Cop in Paniqui killings sorry, begs for superiors’ help
The policeman who shot dead a woman and her son in Paniqui, Tarlac province, on Sunday says he is sorry for what he has done and is begging for help from his superiors.
In a video posted on Thursday on the Facebook page of the Central Luzon police, Police Brig. Gen. Valeriano de Leon, the regional police chief, is seen giving Police Senior Master Sergeant Jonel Nuezca a dressing down for the backlash to the Philippine National Police (PNP) of his shooting dead Sonya Gregorio, 52, and her son, Frank Anthony Gregorio, 25, during a confrontation over right of way in their neighborhood at Barangay Cabayaoasan in Paniqui on Sunday afternoon.
“You dragged the [entire] PNP through the mud. In your many years of service, I’m sure you’ve experienced our ups and downs. Weren’t you taught how to deal with that?” De Leon told Nuezca, referring to dealing with anger by officers. “You could have just pulled your breath and let go. Instead, you killed those people like dogs.”
‘I regret it so much’
“I admit my mistake. I was carried away by my strong emotions,” Nuezca replied. “I regret it so much.”
De Leon told Nuezca, who has been indicted for two counts of murder, that he was likely to be dismissed from the service.
“Please, sir, I beg you for help, for my family,” Nuezca said.
“Pray hard. We’re giving your family protection because everyone is mad at you, and you have no more friends. Pray for them, because we can’t control everyone,” De Leon said.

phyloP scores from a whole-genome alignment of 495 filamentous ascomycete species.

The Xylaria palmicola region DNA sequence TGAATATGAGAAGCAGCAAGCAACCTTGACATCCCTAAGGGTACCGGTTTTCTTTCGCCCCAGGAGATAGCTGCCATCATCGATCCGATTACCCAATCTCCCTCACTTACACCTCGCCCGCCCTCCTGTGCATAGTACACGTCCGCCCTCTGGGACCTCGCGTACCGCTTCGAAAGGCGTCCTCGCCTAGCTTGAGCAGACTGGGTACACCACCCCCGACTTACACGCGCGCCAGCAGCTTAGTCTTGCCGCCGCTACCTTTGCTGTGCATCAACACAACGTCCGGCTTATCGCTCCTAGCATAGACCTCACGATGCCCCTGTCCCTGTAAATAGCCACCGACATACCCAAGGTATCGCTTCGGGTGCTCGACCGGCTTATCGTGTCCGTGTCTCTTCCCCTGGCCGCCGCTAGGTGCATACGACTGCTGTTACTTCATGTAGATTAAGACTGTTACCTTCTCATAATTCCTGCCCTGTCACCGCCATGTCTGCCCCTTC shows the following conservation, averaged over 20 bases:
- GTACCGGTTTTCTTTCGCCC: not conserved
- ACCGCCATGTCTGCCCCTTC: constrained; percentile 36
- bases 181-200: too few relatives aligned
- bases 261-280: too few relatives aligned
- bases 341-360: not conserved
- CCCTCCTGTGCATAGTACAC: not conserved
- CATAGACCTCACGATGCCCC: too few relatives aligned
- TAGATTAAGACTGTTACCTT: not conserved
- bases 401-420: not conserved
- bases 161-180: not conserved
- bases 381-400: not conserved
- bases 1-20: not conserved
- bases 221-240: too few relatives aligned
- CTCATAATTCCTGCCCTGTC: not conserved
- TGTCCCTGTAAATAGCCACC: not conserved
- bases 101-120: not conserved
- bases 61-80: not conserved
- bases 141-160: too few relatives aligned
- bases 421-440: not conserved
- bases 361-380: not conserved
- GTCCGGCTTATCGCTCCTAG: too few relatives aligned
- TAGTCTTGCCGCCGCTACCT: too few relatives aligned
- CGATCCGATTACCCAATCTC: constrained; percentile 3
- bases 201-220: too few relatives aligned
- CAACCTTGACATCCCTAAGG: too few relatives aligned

The video was taken earlier on instructions from Police Gen. Debold Sinas, the PNP chief, during a visit to the wake of the Gregorios at the family home in Cabayaoasan.
Sinas told De Leon to talk to Nuezca, 43, and record the officer’s confession for use as evidence by the prosecution.
In a televised briefing on Thursday, Sinas said the two children who had taken videos of the killings had agreed to testify for the prosecution.
He said the two minors—a 12-year-old and a 16-year-old—had submitted sworn statements and would be given government protection.
Their guardians have also agreed to allow them to testify, Sinas said.
“We have provided them with security and they will be enrolled in the [Witness Protection Program],” he added.
No delays in case
Sinas said he had spoken to the Gregorios’ family and apologized for Nuezca’s actions. He said he promised the family that there would be no delays in the case.
The PNP chief said he had talked to local officials in Paniqui and requested professional help for the two minors and several other children who had witnessed the killings.
He said even the daughter of Nuezca, who was on the scene when the killings happened, would also get professional attention. De Leon, he said, has seen the girl and learned from the family that she has been suffering from sleeplessness since Sunday.
Police Lt. Col. Noriel Rambaoa, the Tarlac provincial police chief, said on Thursday that nine children had witnessed the killings and begun undergoing counseling by social workers.
Rambaoa said the children could be suffering from posttraumatic stress disorder.
“Some of them are having nightmares and are frightened by any loud noise,” he said, indicating the children are suffering from the psychological effects of gunfire.
“They have also started to lose appetite,” Rambaoa said, quoting the children’s families.
He said Nuezca’s daughter started receiving counseling on Tuesday.
Policemen have been deployed to secure the children, he said.
“The children are heavily guarded, although there are no threats to their lives,” Rambaoa said. INQ
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